The weight of history began crashing down on the British Raj in World War I, as these exceptionally well executed historical detective novels make abundantly clear. Victoria’s “jewel in the crown” had sent more than one million soldiers to fight for God and country—England, not India—chiefly on the Western Front and in the Middle East. Like African-American soldiers returning home halfway around the world, they brought with them expectations and resentments that added to the rising demands for change.
A nation ripe for historical change
Mohandas Gandhi had risen to the leadership of the Indian National Congress and was building an increasingly powerful civil rights movement. The demand for independence would come later from Congress. But by the early 1920s no British official could overlook the rising sentiment for change. The resulting turmoil is the backdrop for Abir Mukherjee’s brilliant series of historical detective novels featuring Detective Inspector Captain Samuel (Sam) Wyndham and Sergeant Surendranath (“Surrender-Not”) Banerjee of the Calcutta constabulary.
I’m reading the Wyndham and Banerjee novels as they appear and will update this post as I complete later entries in the series.
In a series that consists (so far) of four historical detective novels (with a fifth scheduled for publication in July 2021), the bestselling Bengali-British author Abir Mukherjee explores the explosive setting of West Bengal a century ago under the Raj.
A Rising Man introduces Wyndham and Banerjee. Mukherjee sets the story in April 1919, and deliberately so. On the thirteenth day of that month Brigadier General Reginald Dyer (1864-1927) ordered his troops to fire without warning on a huge crowd of unarmed civilians in a northeastern town that’s now located on the India-Pakistan border. The event became known as the Amritsar Massacre. Nearly four hundred died, and more than a thousand were wounded. The story in A Rising Man revolves around that event, even though all the action takes place nearly two thousand kilometers away in and around Calcutta (now Kolkata). Read the review.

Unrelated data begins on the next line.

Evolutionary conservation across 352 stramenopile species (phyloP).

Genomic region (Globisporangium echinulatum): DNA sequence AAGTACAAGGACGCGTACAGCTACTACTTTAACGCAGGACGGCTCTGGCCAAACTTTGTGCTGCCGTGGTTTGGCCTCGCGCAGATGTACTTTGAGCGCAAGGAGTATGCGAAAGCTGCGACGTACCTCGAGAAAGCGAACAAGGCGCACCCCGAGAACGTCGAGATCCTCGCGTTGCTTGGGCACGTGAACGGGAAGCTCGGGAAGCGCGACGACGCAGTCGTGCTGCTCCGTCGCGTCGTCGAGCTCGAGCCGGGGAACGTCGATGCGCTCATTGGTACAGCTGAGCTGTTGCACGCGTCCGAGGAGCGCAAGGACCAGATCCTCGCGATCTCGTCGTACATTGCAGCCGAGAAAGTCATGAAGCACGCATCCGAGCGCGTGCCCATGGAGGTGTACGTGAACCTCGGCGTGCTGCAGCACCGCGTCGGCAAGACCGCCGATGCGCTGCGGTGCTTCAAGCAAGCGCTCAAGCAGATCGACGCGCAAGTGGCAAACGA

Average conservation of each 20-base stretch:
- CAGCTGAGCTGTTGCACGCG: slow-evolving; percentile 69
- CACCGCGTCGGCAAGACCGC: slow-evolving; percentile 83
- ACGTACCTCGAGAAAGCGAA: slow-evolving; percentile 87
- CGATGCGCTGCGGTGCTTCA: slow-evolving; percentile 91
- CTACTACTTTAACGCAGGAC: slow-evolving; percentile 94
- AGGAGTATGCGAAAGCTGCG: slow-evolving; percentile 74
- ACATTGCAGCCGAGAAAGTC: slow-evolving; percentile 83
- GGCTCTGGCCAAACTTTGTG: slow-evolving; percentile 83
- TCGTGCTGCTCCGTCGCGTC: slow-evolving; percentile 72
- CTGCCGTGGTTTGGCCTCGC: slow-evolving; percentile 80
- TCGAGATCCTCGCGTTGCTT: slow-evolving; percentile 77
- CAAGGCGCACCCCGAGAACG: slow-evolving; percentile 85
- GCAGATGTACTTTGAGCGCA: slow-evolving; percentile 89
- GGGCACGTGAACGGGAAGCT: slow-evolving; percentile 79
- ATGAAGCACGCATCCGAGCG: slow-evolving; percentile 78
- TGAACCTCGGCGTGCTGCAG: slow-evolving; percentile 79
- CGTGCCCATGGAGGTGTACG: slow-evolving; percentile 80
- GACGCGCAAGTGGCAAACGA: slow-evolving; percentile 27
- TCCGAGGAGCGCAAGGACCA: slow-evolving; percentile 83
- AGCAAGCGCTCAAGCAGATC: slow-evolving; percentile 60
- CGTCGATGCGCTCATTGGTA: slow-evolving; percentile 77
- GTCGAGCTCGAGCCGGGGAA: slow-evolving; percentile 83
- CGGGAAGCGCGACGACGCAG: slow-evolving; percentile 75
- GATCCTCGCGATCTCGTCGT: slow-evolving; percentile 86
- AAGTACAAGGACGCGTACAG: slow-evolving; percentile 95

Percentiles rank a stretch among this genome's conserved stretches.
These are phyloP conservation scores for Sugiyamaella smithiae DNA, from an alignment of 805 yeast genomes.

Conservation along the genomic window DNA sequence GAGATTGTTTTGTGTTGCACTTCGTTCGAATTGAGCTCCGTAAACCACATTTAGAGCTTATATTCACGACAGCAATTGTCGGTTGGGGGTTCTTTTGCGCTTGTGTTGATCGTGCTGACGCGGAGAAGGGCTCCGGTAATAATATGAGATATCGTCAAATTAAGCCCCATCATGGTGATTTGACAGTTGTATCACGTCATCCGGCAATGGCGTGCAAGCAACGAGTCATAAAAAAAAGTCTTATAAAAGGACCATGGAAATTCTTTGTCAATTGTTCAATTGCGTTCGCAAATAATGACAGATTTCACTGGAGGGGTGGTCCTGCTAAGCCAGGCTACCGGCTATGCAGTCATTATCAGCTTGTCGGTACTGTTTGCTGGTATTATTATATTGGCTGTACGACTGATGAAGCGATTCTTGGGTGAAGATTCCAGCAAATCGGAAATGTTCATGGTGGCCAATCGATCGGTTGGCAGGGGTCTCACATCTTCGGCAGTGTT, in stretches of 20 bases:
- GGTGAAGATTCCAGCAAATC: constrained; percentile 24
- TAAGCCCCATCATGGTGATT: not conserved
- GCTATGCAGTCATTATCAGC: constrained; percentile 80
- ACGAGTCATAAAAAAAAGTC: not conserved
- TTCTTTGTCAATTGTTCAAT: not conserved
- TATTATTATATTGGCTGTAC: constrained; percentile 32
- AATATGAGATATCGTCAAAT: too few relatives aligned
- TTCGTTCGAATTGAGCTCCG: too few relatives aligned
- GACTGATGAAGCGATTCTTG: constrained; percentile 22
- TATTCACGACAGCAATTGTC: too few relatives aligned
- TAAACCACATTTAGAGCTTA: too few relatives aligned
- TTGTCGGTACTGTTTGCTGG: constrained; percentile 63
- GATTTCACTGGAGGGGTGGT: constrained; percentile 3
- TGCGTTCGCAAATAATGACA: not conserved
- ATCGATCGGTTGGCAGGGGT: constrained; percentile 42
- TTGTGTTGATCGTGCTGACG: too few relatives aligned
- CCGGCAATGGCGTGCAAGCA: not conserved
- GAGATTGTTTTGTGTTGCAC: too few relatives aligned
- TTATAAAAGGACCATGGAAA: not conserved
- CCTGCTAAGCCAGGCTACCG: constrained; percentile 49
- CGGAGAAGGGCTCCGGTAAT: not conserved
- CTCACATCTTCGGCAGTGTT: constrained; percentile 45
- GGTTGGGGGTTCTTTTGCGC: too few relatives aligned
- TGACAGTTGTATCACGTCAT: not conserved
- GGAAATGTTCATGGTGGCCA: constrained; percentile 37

A Necessary Evil (A royal murder in colonial India with hundreds of suspects)
Sam Wyndham and “Surrender-Not” Banerjee witness first-hand the assassination of the crown prince of Sambalpore. Although their bosses wish otherwise, they insert themselves into the thicket of deadly court politics. Did religious fanatics kill the prince, as it appears? Or are there darker motives behind the act, somehow rooted in the royal palace? Might his younger brother covet the throne? Or is the British company that buys the kingdom’s diamonds somehow involved? To investigate the murder, Sam defies their boss’s boss, the Viceroy of India, and travels with Surrender-Not to the fabulously wealthy kingdom. Read the review.
Smoke and Ashes (A brilliantly constructed murder mystery set in colonial Calcutta)
The Indian independence movement was nearly a century in the making (1857-1947). By 1921, when thousands of Indian troops had returned from fighting for their king-emperor in World War I, the movement began shifting into high gear. Mohandas Gandhi‘s policies of nonviolence and civil disobedience were taking hold. In Calcutta, epicenter of the action, increasingly large crowds were gathering to resist British rule. And when the Prince of Wales (the former Edward VIII) was sent there on a goodwill tour, the clash between ruler and ruled heated up to the breaking point. That is the setting for Abir Mukherjee’s top-notch detective novel, Smoke and Ashes. The action plays out in the closing days of December 1921, when the Prince arrived in the city. Read the review.
Death in the East (A murder mystery in the British Raj)
In the far northeastern corner of India, on land near a border disputed by China, lies the tribal village of Jatinga. There, every year following the monsoon rains, thousands of birds dazed by high winds descend toward the village’s lights on foggy, dark nights. Local people, convinced they are spirits come to terrorize them, capture and kill the birds with bamboo poles. And that is a pivotal scene in the fourth book in Abir Mukherjee’s award-winning Wyndham and Banerjee series of historical mystery novels. Read the review.
About the author
The bestselling British author Abir Mukherjee is of Bengali extraction. He grew up in Scotland and now lives in London with his wife and two sons. The first three of his Wyndham and Banerjee novels have all won awards, and the third, Smoke and Ashes, was chosen by the Sunday Times as one of the 100 Best Crime & Thriller Novels published since 1945.
For additional reading
Check out Top 10 historical mysteries and thrillers reviewed here (plus 100 others) and Two dozen outstanding detective series from around the world. Also, see 28 good books about India, past and present.
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- Top 10 mystery and thriller series;
- 20 excellent standalone mysteries and thrillers;
- 5 top novels about private detectives; and
- Top 20 suspenseful detective novels (plus 200 more).
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